THE VALUE OF EDUCATION

There was a time when an education represented in most instances the ticket to economic success. Unfortunately, no longer the case. Not as much a certainty.

It was for me. It was for Steve Thompson.

Steve knows and openly admits it.

When I got out of the Air Force, I enrolled in Seattle Community College in accounting.

There was a taco stand in Seattle called the Outrageous Taco Co. It was a small storefront in the University District. They expanded all over the city in the next two years. I went there dozens of times and studied the whole operation.

A large corn tortilla on a flat grill with all the fixings and sour cream on top. You could watch the whole process right in front of you.

Not only did I think it was the best thing I ever ate, I thought I could run that operation myself. That’s how clueless I was. A couple of years of Accounting in Junior College and way too much confidence.

My twin brother invited me to Fort Lauderdale and that was all it took.

My girl friend and I hitchhiked to Florida. That was 1971 and the last time in my life I ever hitchhiked anywhere.

My folks suggested I go to work for a restaurant before investing in one. That turned into the best advice of my life. I went to work for Taco Viva in Fort Lauderdale for $1.62 an hour. Not only was that job extremely physical and mental, I realized immediately I knew nothing about the restaurant business. 

After six months of hard labor and sleeping on my brother’s couch, I went to work for the first disco on Fort Lauderdale Beach. It was called the Village Zoo. It was a whole new world for me. Bell bottom pants and celebrities. I served Alice Cooper, Della Reese, Joe Namath, Jerry Lee Lewis, and met dozens of really neat people.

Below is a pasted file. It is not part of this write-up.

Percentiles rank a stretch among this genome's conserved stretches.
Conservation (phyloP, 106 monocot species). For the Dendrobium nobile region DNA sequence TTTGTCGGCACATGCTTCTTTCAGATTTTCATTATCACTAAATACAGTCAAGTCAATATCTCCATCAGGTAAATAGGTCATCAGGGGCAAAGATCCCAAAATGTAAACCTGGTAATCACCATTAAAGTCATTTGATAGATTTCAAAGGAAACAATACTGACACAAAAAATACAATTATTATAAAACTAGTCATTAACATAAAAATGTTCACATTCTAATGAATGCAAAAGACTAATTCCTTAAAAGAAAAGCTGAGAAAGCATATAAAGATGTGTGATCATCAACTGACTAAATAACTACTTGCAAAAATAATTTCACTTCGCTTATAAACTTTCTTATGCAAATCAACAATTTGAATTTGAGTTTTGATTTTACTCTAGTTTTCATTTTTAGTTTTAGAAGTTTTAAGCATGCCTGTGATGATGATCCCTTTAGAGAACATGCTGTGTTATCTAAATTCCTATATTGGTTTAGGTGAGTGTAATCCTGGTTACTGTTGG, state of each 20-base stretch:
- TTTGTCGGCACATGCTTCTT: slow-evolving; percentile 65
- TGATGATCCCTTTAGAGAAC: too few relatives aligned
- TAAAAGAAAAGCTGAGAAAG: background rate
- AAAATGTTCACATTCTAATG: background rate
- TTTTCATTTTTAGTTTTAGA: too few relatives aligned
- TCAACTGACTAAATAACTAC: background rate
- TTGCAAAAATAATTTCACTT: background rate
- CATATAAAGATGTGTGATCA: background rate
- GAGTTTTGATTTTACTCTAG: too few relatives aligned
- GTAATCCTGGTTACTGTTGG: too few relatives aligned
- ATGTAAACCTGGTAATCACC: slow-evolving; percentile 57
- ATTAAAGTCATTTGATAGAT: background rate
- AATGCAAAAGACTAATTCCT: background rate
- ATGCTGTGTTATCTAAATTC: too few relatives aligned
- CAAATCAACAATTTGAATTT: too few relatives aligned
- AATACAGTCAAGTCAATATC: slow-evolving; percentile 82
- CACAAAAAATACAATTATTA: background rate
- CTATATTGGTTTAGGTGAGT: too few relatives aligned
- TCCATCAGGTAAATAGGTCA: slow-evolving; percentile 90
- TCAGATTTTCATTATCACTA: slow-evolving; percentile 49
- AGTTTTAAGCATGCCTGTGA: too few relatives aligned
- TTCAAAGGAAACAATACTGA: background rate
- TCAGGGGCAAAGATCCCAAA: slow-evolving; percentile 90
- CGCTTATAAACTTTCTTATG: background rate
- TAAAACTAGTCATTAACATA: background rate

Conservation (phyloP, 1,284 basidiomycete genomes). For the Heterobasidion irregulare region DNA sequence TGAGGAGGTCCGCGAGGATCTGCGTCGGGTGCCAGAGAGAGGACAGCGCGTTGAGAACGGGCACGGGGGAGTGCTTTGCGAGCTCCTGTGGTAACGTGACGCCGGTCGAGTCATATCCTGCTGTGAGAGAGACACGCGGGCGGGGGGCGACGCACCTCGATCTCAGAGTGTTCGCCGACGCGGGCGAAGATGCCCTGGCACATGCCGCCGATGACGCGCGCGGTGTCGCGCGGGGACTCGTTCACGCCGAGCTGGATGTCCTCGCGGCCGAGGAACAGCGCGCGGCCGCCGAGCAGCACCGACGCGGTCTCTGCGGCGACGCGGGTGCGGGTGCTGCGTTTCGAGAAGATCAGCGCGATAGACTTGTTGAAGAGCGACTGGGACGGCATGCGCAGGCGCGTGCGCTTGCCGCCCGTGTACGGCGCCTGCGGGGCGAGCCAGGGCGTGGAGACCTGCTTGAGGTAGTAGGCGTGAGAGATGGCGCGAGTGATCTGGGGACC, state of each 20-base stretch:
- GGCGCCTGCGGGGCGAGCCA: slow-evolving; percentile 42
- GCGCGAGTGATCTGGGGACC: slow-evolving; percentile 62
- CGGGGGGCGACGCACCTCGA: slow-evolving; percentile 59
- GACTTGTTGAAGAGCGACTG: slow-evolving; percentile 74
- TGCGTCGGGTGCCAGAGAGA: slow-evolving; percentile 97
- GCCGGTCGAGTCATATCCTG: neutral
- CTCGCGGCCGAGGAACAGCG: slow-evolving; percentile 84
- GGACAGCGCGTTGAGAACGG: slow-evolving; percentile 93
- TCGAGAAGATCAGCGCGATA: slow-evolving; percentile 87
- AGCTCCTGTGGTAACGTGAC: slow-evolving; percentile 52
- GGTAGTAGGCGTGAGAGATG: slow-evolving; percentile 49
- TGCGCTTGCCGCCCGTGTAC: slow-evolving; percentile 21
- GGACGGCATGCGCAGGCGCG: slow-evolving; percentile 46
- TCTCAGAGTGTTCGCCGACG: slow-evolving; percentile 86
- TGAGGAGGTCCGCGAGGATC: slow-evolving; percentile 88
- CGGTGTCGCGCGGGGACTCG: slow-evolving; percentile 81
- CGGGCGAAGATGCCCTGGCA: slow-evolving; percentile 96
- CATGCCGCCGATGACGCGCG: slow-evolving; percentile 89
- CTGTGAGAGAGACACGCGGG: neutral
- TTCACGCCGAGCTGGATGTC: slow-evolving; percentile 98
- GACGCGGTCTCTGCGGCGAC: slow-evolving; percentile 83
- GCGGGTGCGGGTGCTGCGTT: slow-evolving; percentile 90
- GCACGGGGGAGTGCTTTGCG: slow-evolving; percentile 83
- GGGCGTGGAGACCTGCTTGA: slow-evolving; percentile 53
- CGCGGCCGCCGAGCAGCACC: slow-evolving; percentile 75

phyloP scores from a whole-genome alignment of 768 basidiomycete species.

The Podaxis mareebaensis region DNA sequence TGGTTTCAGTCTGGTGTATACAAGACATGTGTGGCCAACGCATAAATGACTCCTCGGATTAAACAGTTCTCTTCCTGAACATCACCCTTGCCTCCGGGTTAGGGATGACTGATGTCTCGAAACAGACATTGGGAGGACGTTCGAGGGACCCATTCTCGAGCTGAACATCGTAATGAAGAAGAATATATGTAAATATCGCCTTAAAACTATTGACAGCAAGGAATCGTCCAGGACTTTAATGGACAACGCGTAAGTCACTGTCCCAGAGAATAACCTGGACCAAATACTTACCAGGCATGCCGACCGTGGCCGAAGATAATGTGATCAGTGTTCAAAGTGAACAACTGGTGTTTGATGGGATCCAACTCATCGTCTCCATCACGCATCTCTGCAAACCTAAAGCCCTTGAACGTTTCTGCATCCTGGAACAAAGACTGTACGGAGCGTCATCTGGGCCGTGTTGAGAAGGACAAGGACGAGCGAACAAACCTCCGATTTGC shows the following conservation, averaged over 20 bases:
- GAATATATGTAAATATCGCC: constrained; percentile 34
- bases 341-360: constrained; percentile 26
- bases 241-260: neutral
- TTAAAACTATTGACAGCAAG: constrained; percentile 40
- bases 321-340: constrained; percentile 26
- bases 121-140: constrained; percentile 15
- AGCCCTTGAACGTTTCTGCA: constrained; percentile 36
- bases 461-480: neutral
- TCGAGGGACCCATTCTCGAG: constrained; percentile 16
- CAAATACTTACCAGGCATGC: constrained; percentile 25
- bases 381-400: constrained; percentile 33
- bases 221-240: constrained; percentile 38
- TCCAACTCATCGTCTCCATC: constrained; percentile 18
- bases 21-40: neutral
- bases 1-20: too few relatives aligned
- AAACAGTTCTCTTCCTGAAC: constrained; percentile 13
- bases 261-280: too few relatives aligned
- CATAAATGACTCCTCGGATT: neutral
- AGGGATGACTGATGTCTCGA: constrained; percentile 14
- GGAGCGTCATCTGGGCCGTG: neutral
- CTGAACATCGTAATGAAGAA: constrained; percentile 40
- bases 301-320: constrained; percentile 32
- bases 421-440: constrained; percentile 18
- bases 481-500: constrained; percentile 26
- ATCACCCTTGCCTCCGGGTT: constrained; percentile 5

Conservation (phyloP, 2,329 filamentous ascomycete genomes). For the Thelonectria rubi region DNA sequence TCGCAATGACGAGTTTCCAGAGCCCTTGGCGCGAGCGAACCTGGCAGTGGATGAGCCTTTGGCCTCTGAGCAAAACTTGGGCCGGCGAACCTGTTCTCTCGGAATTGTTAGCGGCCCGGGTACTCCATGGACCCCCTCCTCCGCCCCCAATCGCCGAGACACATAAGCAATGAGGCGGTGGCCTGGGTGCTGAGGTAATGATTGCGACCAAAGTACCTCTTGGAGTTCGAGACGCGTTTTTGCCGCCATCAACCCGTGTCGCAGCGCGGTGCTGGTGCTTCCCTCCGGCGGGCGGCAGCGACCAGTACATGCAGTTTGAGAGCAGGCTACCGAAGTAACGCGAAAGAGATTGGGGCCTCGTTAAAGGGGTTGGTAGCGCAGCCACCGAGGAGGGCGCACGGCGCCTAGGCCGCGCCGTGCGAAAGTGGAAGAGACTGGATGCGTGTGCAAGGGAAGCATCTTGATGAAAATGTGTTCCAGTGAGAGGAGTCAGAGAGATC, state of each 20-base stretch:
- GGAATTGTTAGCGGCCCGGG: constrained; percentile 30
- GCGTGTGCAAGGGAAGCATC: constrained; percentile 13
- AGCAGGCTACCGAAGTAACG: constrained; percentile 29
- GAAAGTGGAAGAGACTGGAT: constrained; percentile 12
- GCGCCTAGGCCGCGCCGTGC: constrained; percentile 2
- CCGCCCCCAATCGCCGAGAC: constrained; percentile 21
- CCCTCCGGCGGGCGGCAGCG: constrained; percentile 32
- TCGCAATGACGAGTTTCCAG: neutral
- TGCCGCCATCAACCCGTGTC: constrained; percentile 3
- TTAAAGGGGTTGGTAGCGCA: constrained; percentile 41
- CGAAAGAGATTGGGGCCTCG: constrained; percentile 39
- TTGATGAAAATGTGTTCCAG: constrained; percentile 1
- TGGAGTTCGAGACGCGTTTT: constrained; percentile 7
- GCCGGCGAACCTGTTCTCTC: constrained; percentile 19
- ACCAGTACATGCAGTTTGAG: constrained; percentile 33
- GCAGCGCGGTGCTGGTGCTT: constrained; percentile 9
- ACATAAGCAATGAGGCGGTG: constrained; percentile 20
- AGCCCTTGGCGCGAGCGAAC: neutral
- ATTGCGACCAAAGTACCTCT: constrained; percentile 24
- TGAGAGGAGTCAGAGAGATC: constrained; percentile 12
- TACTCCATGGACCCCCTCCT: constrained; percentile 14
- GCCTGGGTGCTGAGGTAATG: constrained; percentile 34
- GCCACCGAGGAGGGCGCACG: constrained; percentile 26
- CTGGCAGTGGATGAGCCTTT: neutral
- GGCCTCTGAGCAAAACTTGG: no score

I kept hearing about Key West and how laid back it was. After a year at the Zoo, I had enough saved up to open my own taco stand. Or, so I thought.

A couple of trips to Key West and I found a location on the 200 block of Duval. 

My good friend Dave Moran who I met in Lauderdale came down to help me. I had no idea he was a master carpenter and I owe everything to him.

A lot of help from friends like Dave and a lot of luck and I got open in March 1974.

After years of planning to get open, I could not accept that from now on life was just one taco after another. That was the day I realized I had to keep opening stores or I’m going to go nuts.

And finally, all those accounting classes started paying off. The second store was in Gainesville across from the University, 500 miles away. The third was in Cocoa Beach, 350 miles north. The next three were in Key West: 501 Duval, Sloppy Joe’s, and Key Plaza Shopping Center. The last two were Satellite Beach and Merritt Island next to Cocoa Beach.

In 1981, I married Cindy the love of my life. We immediately had two lovely daughters and I realized right then and there, this is the only really important thing I will do in my life. 

One at a time, the stores disappeared as the rent went through the roof. Cocoa Beach was the last to close in 1996.

The Gainesville store is still operating under the name Burrito Brothers. It’s across from the University of Florida football stadium, The Swamp.

One thing I realized after 50 years in business, the fun is in creating, not maintaining. 

The Democrats have sealed control of the Senate with the win in Nevada. The win small, less that 1/2 point. Whatever, a win is a win.

The Democrats now 50 seats. Republicans, 49. The Georgia run off next month. Regardless of who wins, the Democrats will retain control because of the Vice-President’s vote.

Despondency is upon me. Syracuse lost again last night. Blown away by Florida State 38-3.

After winning the first 6 games, Syracuse has lost the last 4. The second half of the season has been a slow death.

Enjoy your Sunday!

Leave a Reply

Your email address will not be published.